Making Parenting Arrangements After Separation

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Use trusted Perth family lawyers to make parenting arrangements for your children when you divorce or separate.

 

A relationship break down can be a very painful time. When children are involved, emotions and anxiety can be at their highest. This can impact both parties’ ability to communicate effectively and can often result in more formal child custody arrangements.

The information on this page may be useful if you’re considering parenting arrangements for your children after separating from your spouse. If you’re unable to reach an agreement regarding parenting, and want to learn more about your options, reach out to our team of experts.

 

“I Just Want What is Fair!”

 

“I’d like what is fair” is the type of comment we frequently hear from parents involved in a difficult parenting matter.

Our Perth family lawyers are here to offer legal advice. However, parenting arrangements made according to the law may not be in accordance with the parental view of “fair.”

We need to emphasise that parenting arrangements should not be considered fair to parents. Instead, it should be about determining what is best for the children.

 

Making Parenting Arrangements

 

Parenting arrangements are arrangements you make for your children when you divorce. These arrangements must be in the best interests of the children. Parents may need to adjust their parenting plans as their children get older and their needs change.

It is important to consider:

  • The ages of children
  • Who is the best person to care for children day-to-day?
  • Any special requirements, eg., considerations regarding schooling and medical issues, housing, transport, unexpected expenses
  • The cultural needs of children, particularly if they’re Aboriginal or Torres Strait Islander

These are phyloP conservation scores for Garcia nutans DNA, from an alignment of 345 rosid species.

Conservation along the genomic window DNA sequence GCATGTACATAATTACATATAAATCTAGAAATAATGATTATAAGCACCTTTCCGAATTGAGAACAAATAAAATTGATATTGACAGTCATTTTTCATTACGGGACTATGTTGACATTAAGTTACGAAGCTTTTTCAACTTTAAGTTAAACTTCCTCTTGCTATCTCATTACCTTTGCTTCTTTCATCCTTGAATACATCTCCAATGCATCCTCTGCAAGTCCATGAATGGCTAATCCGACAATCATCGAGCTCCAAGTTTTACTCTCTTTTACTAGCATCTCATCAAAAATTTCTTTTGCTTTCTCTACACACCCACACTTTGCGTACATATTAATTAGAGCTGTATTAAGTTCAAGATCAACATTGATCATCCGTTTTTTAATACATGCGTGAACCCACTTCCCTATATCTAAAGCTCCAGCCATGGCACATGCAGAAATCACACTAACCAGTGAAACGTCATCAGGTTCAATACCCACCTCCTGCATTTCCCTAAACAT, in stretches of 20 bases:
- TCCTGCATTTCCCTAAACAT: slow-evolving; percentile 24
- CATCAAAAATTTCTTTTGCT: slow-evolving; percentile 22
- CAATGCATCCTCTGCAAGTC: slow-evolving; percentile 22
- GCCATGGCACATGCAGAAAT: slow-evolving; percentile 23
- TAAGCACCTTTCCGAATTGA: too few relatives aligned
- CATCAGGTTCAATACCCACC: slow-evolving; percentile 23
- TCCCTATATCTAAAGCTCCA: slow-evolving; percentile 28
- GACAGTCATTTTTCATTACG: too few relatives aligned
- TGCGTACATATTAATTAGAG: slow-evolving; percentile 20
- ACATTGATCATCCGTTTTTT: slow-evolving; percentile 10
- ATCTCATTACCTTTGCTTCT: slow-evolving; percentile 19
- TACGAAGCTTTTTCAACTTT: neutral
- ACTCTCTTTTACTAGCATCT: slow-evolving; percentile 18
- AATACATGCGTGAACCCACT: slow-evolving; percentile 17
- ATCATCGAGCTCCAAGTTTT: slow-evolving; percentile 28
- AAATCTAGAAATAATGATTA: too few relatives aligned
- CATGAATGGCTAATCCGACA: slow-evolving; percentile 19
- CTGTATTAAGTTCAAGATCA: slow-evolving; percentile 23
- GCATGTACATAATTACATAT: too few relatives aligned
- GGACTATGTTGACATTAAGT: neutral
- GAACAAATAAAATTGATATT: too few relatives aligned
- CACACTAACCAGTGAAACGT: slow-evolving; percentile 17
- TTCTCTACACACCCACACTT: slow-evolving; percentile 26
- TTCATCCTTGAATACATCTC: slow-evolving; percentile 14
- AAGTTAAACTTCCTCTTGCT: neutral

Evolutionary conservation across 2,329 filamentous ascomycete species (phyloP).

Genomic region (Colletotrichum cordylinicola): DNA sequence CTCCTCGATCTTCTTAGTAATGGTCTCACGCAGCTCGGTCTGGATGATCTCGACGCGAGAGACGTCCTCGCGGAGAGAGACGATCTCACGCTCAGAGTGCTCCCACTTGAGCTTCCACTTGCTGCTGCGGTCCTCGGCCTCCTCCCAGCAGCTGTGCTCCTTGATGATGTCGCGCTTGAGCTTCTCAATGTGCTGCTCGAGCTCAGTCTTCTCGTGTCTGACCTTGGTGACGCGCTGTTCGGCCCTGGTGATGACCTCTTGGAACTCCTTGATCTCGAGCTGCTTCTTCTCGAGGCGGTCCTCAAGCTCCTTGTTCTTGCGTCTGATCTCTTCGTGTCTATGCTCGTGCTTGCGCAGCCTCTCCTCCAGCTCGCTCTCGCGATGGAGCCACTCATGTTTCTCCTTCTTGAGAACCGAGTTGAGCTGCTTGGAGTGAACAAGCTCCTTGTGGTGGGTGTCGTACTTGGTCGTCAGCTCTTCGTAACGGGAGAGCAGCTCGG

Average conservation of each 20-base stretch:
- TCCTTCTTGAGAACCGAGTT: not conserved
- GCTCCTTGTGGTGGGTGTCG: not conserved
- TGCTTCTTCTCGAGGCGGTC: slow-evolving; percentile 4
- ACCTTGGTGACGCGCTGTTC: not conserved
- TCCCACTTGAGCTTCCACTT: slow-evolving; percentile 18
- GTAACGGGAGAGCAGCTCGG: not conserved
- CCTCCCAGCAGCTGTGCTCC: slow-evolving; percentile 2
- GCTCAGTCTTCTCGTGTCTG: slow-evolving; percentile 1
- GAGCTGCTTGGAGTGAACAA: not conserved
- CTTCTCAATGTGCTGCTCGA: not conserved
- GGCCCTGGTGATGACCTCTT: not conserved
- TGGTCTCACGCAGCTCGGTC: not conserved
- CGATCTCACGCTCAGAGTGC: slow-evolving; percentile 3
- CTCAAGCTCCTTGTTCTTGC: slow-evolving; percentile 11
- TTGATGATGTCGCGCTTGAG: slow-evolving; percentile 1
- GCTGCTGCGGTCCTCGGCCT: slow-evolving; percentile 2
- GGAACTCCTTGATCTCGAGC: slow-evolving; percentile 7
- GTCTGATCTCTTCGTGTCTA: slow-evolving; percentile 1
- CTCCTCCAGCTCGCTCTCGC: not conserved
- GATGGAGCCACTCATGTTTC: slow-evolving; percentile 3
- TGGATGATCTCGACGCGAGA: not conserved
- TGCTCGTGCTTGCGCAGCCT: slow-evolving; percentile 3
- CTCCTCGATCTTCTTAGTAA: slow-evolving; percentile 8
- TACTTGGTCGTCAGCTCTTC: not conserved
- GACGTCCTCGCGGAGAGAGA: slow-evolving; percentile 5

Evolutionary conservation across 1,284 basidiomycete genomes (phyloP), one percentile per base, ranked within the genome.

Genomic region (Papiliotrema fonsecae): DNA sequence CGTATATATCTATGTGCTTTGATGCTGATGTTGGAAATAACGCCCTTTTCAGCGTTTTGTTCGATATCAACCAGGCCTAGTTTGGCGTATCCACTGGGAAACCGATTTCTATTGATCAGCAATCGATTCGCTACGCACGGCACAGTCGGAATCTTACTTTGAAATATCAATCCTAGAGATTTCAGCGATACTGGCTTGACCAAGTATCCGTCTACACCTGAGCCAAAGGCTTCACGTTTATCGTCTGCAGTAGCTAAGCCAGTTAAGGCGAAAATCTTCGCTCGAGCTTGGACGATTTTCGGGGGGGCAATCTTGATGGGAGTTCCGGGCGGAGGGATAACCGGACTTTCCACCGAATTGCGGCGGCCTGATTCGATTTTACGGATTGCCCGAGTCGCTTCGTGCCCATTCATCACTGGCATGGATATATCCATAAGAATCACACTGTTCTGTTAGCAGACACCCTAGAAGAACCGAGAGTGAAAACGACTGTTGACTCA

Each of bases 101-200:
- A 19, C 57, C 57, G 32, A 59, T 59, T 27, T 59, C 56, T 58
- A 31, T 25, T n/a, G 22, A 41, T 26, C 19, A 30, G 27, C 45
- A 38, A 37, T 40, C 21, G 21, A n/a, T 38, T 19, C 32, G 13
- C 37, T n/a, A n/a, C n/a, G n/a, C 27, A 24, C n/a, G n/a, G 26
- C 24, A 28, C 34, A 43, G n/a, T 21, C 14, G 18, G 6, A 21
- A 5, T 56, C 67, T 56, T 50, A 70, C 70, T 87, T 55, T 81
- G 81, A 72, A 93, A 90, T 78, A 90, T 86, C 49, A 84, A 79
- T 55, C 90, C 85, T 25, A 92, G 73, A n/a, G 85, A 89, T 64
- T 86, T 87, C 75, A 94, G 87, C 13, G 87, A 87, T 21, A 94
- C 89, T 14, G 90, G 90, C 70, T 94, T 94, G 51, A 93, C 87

• The opinions and choices made by the
  • The safety of children

The purpose of a parenting plan is to provide security, boundaries, and structure for a family’s routine.

No matter how good your relationship is, any changes can cause tension, such as the introduction of a new partner. Parents should have a plan that is flexible and can deal with any situation.

After all details have been covered, it’s a good idea to make the parenting plan legally binding through Parenting Consent Orders. This is especially important if there is power imbalance or potential for conflict. As Perth family lawyers, we can help with this process.

Simple Separation works with you and your ex-partner to create a parenting plan that is in your best interests for your children now and into the future.

 

Different Kinds of Child Custody

 

Two basic types of child custody must be addressed in any child custody agreement. These are legal custody and physical custody.

These types can be further defined by determining whether they are applicable to either one parent (solely) or both parents. Both types of custody can be combined.

A child custody agreement could, for example, allow one parent to have sole legal custody and another to have joint physical custody.

Contact our friendly team of separation lawyers in Perth for advice and assistance through this difficult time.

 

Legal Custody

Legal custody is the process by which important decisions are made about a child’s education and upbringing. These decisions can include but are not limited to those concerning the child’s education and healthcare, as well as religious tutelage.

 

Physical Custody

Physical custody is basically the responsibility for daily caretaking of the child. The primary residence of the child is also determined by physical custody. The co-parents who have physical custody of the child are responsible for providing the child with basic needs such as shelter, food, and clothing.

 

Sole Custody